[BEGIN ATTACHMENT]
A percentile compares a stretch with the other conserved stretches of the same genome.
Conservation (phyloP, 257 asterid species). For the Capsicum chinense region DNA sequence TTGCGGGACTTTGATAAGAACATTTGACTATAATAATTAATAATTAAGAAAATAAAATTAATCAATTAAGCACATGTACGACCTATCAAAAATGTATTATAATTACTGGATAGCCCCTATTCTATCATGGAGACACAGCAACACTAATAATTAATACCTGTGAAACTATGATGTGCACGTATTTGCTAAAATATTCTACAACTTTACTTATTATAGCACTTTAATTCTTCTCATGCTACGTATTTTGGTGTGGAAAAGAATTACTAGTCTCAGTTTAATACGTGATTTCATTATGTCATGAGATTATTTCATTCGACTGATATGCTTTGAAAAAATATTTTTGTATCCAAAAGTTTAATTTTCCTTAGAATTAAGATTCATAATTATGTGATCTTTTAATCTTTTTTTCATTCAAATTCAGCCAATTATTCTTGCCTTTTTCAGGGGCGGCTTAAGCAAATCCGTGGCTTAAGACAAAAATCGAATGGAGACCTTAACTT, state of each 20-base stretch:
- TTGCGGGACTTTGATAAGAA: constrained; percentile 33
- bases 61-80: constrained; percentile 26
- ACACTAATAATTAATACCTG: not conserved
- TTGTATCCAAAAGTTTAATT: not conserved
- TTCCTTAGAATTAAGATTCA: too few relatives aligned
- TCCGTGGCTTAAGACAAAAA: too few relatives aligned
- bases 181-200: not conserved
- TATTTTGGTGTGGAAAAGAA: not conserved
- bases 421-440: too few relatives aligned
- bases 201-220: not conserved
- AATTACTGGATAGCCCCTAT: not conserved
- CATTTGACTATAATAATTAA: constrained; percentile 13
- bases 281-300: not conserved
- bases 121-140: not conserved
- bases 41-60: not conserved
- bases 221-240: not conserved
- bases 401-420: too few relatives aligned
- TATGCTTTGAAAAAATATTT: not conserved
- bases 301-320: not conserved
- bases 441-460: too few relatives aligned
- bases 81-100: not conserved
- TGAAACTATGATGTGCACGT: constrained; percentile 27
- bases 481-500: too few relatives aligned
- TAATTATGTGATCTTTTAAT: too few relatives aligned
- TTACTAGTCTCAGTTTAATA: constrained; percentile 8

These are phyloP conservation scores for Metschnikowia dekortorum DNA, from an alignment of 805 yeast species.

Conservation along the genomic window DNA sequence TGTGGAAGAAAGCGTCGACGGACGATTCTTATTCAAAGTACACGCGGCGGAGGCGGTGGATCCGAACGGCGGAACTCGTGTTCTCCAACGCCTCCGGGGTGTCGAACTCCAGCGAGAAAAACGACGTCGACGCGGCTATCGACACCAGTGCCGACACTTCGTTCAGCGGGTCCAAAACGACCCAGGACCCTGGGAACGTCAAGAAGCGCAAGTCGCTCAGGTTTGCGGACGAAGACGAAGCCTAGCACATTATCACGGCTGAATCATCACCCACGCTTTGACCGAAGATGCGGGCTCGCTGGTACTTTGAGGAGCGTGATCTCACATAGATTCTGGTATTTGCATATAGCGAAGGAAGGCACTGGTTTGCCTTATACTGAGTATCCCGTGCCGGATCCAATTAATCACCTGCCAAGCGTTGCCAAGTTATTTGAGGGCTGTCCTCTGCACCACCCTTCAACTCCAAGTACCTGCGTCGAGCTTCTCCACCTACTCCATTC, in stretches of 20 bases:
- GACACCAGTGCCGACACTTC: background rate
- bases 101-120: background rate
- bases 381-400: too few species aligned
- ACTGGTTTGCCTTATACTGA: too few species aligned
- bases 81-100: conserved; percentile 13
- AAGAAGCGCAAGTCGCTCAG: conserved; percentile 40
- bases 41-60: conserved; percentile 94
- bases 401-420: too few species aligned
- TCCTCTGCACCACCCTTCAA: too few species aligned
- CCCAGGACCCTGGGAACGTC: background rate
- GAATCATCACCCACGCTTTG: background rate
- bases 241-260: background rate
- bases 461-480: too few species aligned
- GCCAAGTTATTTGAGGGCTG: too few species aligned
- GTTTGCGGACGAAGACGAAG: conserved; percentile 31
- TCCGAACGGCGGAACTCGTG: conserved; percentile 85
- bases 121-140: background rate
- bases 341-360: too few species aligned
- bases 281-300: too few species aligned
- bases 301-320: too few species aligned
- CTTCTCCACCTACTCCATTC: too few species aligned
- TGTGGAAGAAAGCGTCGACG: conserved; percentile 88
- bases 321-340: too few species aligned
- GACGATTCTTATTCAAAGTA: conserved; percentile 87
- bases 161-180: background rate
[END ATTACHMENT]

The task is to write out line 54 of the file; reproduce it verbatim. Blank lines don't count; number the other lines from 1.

- bases 161-180: background rate